So if I can have make the complete transition to SAHM, I'll come back and let you know ;)
by KrissyKCSeptember 7, 2013 at 6:48 PM
You have to invest yourself in your kids. There are lots of moms that find it boring and begin avoiding their kids instead of engaging them and they lose the joy.
You also have to invest in yourself, too. Be active and enjoy your time. Teach the kids to respect it, too. Get involved in stuff YOU like, too.
There is always the home and the husband that need special investments, too. DH will feel left out sometimes and could cause a division with the two of you doing very different jobs. Remember to make him feel important and necessary to your family. He will be more likely to serve your family better when he's getting such encouragement.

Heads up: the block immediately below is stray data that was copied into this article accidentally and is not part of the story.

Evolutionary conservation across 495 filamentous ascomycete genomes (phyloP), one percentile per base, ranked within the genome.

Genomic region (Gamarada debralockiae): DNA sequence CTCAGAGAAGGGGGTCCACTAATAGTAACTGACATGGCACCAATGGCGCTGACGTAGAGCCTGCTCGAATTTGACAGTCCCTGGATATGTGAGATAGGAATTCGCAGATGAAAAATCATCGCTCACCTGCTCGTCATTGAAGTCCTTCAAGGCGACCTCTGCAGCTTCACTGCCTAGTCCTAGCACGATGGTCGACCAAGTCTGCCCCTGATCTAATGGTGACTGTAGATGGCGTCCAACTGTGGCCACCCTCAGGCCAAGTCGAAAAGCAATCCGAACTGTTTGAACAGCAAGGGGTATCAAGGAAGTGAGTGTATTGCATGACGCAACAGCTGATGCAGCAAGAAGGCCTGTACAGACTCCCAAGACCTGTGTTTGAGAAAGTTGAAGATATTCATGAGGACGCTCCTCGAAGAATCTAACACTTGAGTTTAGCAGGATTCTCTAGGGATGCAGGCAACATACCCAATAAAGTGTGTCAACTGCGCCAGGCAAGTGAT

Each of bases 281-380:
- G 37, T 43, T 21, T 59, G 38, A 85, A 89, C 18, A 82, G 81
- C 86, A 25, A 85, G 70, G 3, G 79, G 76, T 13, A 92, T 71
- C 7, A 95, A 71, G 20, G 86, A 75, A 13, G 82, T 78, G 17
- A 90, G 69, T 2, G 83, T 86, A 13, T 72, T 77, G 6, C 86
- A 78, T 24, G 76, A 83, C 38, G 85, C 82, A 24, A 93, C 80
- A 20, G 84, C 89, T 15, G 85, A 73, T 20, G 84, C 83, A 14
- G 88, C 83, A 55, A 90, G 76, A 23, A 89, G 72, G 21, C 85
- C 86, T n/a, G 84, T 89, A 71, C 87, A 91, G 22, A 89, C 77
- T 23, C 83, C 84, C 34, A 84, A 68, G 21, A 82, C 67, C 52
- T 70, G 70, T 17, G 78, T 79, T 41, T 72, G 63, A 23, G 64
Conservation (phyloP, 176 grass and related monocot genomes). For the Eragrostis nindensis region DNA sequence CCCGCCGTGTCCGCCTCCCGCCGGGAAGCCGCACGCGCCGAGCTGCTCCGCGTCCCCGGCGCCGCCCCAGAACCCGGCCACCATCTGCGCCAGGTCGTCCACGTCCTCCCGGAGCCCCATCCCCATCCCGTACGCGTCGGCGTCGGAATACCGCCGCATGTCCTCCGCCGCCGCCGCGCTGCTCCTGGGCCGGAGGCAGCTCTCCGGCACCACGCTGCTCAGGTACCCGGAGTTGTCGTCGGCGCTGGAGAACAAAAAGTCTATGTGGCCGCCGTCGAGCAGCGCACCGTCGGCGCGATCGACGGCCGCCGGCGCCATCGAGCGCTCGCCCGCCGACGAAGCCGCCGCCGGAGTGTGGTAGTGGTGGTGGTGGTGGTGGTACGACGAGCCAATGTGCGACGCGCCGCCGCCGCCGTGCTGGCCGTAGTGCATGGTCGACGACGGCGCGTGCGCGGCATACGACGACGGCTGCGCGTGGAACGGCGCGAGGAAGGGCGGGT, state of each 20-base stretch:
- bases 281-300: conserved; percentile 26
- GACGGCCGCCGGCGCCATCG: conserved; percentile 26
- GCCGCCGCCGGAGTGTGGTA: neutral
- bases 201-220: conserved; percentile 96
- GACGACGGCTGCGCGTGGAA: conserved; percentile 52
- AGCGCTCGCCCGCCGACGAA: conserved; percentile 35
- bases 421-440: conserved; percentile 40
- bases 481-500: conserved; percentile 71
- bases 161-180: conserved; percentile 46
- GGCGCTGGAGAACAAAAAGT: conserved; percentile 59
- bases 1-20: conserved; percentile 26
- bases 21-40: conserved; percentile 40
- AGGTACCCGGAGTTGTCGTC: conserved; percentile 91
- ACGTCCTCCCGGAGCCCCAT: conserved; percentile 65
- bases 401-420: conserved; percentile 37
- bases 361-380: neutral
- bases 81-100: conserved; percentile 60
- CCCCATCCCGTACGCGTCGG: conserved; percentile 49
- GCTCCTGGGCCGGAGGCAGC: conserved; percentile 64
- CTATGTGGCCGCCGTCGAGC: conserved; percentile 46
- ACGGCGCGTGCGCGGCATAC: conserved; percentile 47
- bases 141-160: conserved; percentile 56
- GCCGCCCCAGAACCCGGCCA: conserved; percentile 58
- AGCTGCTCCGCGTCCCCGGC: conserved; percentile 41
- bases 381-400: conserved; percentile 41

Your home??? Find those areas that pick you up when they are clean. For example, I can have some projects be behind or chaotic, but if I have cleanly swept floors and a clean kitchen and bathroom... then I feel some semblance of sanity. Also, create spaces in the home that are relaxing. If you are a Christian (or something), create that space in your home for you to spend quiet times with your God. Make sure that they are not unattractive. Having a beautiful space to appreciate and come before God is really encouraging and helps you focus on Him.
I LOVE being a SAHM. I'm a way older mom, and just retired from teaching. All my retired teacher friends said the summer would just seem like any summer, but when the school bell rang for a new year, they were sad. I'm still waiting to miss it lol.